(JNi.media) Reykjavík Mayor Dagur B. Eggertsson announced on Saturday on Icelandic national broadcaster RÚV that Reykjavík City Council is canceling its boycott of all Israeli products, limiting the boycott instead to goods produced by Jews in Judea and Samaria, Iceland Review reported.
Dagur admitted that the original boycott motion approved by the council hadn’t been prepared well enough, but now it would be “changed and clarified.”
“I have stated that it should have been made much clearer in the text [that only products from territories occupied by Israel should be boycotted], although that’s what we had in mind. I will suggest to the City Council that the motion the way it reads now be withdrawn while we discuss the next steps and how to present it,” the mayor said.
Dagur added: “I must admit that I’m angry at myself for not having done this the way I wanted.” He said he was surprised by the reaction to the decision. “I expected a reaction but not on this scale. It appears to be a stronger reaction than when Iceland declared support for an independent Palestine [in 2011].”
Israel’s Foreign Ministry condemned the move, which came “for no reason or justification except for hatred for its own sake.” The ministry added: “We hope someone in Iceland will come to their senses and end the one-sided blindness against Israel, the only democracy in the Middle East.” And Iceland’s Prime Minister Sigmundur Davíð Gunnlaugsson called the decision “ridiculous.” The Simon Wiesenthal Center recommended that Jews not travel to Iceland.
“I had a good conversation today with Mayor of Copenhagen Frank Jensen, who has gone through the same … thing. The first news stories had the same interpretation, that Copenhagen was to boycott all products from Israel, and Frank had to put a lot of effort into correcting it. … That’s part of the project ahead, to deliver a clear message,” Dagur promised.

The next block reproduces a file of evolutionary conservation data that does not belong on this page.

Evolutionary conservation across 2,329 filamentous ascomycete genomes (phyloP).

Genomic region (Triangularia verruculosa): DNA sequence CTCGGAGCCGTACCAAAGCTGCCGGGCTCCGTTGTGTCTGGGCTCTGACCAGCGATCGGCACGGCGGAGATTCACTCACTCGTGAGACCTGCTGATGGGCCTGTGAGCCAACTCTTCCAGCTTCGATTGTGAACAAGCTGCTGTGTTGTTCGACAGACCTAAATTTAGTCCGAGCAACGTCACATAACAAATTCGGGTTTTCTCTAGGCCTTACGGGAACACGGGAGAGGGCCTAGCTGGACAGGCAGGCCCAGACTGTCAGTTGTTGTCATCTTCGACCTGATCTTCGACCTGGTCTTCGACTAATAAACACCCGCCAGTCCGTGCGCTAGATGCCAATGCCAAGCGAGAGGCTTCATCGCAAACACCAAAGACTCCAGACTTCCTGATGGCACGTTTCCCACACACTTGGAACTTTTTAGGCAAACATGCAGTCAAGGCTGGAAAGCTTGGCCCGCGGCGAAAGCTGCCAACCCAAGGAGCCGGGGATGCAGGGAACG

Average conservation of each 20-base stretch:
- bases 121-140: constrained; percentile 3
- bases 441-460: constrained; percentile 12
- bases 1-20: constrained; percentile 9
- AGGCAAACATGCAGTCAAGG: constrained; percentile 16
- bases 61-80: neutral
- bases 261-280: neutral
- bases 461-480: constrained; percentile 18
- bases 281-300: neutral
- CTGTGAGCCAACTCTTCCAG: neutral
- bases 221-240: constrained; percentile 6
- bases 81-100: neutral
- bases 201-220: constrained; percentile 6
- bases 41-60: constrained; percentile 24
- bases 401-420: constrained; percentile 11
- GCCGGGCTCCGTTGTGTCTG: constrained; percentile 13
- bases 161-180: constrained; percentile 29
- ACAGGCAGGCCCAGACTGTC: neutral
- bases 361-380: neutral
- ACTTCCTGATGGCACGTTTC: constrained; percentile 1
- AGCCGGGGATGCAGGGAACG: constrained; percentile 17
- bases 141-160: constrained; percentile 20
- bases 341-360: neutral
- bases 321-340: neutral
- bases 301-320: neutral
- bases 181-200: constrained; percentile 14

Here’s a tidbit from JNi.media’s earlier feature on Iceland’s anti-Semitism (Iceland’s Chilly Treatment of Jews and the Freeze on Israeli Goods): In 2012, Rabbi Abraham Cooper of the Simon Wiesenthal Center wrote a letter to Iceland’s radio and TV director, Pall Magnusson, objecting to the reading of Hymns of Passion by Hallgrimur Petursson which were broadcast leading up to Easter. In the Passion Psalms, Petursson repeated the words for Jews—”Judar” and “Gydingar”—fifty times in fifty psalms, in every case with negative associations of dishonesty, hatred, perfidy and pride. But Magnusson denied the anti=-Semitic allegation, and replied, “I strongly believe that your somewhat harsh interpretation of what you call ‘anti-Semitic references’ in the hymns are not justified.” He didn’t explain why they were not justified, except to refer to how old they are. “I ask you to bear in mind that the hymns were written 350 years ago, and they describe the poet’s feelings about events that supposedly took place 2,000 years ago …. and are a cherished part of Iceland’s cultural history and heritage.” Among these cherished verses demonstrating Iceland’s cultural history and heritage are: “The righteous law of Moses / The Jews here misapplied / Which their deceit exposes / Their hatred and their pride.”